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European Court of Human Rights issues rulings on three major climate change cases

The countries involved in these cases include Switzerland, France, and Portugal

The Lawyer Mag - Australasian Lawyer

By Angelica Dino

April 17, 2024

Credits @FFHR.CZ

The European Court of Human Rights (ECHR) delivered grand chamber rulings on three landmark climate change cases.

In the first case, Verein KlimaSeniorinnen Schweiz and Others v. Switzerland, the Court addressed a complaint from four women and a Swiss association, Verein KlimaSeniorinnen Schweiz, focused on the impact of global warming on their living conditions and health. The plaintiffs argued that Swiss authorities had not taken adequate measures to mitigate the effects of climate change.

The ECHR recognized the right to effective protection from the severe adverse effects of climate change under the Convention. It declared the individual complaints inadmissible due to the lack of victim status under Article 34 of the Convention but acknowledged the association's right to file a complaint. The court concluded that Switzerland had violated the right to respect for private and family life and the right to access the court, failing to meet its "positive obligations" under the Convention concerning climate change.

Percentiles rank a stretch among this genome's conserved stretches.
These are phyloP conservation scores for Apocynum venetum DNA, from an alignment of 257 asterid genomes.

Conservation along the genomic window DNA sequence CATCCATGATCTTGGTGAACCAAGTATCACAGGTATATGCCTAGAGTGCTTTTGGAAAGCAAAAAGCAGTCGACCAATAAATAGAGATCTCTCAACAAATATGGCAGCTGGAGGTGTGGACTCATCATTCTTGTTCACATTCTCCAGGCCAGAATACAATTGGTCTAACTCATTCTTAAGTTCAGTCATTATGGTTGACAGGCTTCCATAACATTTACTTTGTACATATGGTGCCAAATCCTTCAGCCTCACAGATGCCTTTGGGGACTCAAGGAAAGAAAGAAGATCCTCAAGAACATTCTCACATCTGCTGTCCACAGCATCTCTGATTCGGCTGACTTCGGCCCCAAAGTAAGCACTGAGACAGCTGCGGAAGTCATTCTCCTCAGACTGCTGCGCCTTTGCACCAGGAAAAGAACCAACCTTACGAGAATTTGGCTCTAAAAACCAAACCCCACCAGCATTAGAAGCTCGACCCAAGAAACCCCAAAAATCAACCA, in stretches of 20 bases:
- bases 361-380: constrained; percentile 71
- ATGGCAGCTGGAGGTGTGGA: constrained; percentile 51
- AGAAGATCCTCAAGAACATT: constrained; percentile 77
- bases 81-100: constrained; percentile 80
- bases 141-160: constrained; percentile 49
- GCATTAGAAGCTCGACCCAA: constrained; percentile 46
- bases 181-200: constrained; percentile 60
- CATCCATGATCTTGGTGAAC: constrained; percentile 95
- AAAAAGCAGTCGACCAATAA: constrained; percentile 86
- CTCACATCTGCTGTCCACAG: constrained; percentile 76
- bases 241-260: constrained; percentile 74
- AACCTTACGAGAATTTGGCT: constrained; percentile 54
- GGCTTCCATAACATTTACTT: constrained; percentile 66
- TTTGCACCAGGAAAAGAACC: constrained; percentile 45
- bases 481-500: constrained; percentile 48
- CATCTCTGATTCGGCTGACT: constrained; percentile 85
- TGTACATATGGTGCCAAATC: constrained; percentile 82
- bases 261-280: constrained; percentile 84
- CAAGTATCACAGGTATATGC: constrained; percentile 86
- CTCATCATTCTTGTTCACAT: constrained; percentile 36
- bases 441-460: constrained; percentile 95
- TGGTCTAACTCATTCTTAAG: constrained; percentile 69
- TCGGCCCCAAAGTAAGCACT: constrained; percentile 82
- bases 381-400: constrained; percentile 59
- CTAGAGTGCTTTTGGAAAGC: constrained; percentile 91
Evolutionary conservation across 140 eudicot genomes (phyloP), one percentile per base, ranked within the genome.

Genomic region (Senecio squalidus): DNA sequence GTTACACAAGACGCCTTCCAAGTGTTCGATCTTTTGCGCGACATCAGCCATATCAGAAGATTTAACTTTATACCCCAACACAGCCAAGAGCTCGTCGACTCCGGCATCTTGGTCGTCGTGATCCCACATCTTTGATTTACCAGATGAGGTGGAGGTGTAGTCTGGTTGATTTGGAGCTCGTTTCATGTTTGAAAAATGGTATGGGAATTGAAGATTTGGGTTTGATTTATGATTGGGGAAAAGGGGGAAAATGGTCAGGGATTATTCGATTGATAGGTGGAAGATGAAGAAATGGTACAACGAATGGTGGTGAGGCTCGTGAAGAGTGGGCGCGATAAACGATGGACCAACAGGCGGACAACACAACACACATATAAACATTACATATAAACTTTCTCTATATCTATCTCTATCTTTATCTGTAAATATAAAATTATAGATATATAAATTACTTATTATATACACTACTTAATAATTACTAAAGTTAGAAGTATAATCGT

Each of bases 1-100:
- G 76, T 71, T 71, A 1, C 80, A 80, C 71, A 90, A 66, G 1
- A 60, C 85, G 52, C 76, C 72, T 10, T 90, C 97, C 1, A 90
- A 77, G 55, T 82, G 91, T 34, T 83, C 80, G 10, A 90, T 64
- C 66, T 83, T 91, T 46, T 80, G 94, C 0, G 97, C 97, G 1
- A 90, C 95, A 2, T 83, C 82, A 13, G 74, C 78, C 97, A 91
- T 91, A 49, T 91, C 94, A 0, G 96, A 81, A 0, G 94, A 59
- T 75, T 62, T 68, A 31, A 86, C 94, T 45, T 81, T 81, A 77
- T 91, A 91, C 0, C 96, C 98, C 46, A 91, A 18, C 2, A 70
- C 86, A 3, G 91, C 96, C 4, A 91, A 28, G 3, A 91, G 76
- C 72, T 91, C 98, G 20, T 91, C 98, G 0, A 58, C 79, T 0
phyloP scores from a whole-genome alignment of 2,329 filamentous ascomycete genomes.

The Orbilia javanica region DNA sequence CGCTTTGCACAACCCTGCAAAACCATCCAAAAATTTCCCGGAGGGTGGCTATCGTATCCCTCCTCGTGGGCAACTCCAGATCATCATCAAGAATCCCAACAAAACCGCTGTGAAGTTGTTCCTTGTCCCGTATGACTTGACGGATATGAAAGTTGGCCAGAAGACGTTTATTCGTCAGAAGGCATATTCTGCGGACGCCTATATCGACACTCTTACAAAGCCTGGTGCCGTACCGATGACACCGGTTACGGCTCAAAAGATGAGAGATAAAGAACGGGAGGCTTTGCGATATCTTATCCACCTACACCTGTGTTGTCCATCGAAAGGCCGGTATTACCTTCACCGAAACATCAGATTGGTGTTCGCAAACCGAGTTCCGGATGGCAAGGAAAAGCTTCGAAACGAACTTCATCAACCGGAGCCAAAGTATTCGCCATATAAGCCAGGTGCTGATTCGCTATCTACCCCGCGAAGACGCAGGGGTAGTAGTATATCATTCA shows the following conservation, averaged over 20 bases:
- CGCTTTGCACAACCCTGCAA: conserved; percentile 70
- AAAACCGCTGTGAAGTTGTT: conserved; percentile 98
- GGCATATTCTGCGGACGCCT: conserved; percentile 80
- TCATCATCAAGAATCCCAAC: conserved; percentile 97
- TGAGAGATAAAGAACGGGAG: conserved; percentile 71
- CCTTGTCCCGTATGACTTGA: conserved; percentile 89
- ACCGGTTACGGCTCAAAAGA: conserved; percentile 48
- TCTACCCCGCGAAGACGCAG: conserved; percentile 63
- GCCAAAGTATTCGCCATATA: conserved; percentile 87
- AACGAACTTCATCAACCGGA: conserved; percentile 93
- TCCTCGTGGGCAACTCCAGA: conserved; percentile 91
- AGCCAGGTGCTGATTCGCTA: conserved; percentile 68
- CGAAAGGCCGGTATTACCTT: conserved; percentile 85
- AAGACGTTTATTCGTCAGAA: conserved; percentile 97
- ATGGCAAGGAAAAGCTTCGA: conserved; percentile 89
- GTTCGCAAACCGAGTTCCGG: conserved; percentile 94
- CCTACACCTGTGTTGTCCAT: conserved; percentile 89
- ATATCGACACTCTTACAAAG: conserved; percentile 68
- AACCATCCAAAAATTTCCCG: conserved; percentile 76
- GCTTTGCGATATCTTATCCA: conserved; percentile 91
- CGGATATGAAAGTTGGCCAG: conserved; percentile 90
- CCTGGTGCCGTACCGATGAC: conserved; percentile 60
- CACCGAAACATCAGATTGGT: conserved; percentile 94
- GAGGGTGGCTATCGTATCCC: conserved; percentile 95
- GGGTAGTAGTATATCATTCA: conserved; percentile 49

The second case, Carême v. France, involved a complaint by Damien Carême, former mayor of Grande-Synthe, France. Carême claimed that France's insufficient actions to combat global warming violated the right to life and respect for private and family life. The ECHR declared the application inadmissible, ruling that Carême did not have victim status as required by Article 34 of the Convention.

The third case, Duarte Agostinho and Others v. Portugal and 32 Others, brought forth by a group of applicants affected by the current and future severe effects of climate change, sought accountability from Portugal and 32 other states. The applicants argued that these effects impacted their lives, well-being, mental health, and the peaceful enjoyment of their homes.

The court found no basis in the Convention for extending extraterritorial jurisdiction to the respondent states beyond Portugal. Additionally, it declared the complaints against Portugal inadmissible for non-exhaustion of domestic remedies, and similarly, the applications against the other states were dismissed.


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